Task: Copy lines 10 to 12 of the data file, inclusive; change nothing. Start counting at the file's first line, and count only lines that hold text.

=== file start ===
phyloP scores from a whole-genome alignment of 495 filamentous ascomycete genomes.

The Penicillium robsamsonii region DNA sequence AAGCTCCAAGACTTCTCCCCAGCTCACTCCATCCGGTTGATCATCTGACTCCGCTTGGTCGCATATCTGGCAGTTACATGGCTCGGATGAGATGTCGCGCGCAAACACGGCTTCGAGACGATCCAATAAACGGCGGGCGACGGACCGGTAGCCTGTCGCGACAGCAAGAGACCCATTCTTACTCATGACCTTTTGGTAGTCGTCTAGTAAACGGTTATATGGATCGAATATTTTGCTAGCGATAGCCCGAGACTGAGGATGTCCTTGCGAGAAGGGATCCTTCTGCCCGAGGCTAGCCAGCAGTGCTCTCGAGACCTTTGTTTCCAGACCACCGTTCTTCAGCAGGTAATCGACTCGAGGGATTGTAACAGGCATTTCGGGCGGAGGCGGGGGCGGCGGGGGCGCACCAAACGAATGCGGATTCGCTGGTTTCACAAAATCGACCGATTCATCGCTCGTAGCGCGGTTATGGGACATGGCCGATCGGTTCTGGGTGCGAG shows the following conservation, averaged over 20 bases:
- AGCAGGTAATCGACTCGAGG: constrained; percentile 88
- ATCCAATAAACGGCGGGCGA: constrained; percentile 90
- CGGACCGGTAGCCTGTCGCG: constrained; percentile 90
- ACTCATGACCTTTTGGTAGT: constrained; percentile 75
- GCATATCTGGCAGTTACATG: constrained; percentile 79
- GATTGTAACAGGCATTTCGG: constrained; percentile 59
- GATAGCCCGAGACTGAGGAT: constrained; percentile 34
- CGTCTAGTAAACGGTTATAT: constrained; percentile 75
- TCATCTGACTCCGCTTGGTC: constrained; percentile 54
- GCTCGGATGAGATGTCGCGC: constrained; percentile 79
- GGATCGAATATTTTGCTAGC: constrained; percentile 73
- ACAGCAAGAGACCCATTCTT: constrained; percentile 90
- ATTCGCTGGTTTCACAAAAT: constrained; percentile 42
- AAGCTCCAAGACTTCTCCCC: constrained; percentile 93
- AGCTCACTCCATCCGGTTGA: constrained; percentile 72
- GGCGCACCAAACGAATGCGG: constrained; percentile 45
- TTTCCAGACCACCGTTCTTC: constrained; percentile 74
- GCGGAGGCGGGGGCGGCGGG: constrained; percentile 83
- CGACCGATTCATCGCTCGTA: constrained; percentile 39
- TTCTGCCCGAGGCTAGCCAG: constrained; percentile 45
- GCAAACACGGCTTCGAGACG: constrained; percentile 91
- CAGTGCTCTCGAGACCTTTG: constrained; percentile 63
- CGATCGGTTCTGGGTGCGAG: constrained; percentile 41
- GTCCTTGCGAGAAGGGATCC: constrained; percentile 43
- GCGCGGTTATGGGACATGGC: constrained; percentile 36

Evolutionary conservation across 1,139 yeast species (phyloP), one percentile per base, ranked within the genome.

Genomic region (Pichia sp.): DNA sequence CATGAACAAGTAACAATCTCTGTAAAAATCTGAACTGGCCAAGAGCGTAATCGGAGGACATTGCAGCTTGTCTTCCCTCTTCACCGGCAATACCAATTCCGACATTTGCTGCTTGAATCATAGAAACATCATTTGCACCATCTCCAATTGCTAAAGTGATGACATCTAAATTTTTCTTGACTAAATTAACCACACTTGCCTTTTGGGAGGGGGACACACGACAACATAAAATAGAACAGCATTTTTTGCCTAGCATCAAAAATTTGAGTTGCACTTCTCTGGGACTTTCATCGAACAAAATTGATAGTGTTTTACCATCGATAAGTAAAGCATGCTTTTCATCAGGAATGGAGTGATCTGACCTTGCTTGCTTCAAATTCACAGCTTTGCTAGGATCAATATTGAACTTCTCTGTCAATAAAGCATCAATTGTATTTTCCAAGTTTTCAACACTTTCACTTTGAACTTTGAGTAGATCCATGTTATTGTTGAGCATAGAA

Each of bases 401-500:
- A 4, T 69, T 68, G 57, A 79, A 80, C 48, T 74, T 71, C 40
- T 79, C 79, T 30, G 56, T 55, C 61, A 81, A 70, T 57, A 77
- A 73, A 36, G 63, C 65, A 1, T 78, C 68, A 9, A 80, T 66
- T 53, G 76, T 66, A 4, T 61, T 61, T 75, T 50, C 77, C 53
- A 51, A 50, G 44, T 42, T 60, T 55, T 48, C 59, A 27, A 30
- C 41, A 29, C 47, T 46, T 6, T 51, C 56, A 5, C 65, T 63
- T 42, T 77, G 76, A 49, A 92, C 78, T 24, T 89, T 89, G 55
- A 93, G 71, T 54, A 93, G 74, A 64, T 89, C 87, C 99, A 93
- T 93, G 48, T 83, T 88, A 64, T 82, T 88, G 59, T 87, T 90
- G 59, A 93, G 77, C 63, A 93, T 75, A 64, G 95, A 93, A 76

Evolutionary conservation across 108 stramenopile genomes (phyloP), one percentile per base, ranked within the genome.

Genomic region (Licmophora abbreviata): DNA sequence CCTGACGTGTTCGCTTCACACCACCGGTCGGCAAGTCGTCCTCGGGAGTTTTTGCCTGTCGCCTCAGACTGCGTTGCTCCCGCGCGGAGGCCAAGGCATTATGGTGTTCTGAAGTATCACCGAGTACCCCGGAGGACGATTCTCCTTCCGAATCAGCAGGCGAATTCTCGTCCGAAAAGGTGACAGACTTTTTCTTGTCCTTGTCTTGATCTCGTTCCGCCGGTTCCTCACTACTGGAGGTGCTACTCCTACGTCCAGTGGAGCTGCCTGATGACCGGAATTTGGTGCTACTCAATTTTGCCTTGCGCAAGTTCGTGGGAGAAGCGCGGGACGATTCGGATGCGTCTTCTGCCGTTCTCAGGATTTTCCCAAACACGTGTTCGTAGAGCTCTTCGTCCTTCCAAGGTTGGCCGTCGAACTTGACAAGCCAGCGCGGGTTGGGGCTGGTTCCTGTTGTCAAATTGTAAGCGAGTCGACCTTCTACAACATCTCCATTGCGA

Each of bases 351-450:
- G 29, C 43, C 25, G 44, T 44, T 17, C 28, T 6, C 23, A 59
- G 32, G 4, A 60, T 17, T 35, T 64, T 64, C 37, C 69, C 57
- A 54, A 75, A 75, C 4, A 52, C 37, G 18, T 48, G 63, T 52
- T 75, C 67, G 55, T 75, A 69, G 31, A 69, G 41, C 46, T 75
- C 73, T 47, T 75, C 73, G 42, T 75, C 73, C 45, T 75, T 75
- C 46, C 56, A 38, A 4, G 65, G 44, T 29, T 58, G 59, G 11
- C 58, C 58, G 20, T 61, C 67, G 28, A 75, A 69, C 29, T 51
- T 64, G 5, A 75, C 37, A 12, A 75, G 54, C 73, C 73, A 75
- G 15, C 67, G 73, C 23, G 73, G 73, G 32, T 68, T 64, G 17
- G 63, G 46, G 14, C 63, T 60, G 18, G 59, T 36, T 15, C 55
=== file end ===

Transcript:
- CGTCTAGTAAACGGTTATAT: constrained; percentile 75
- TCATCTGACTCCGCTTGGTC: constrained; percentile 54
- GCTCGGATGAGATGTCGCGC: constrained; percentile 79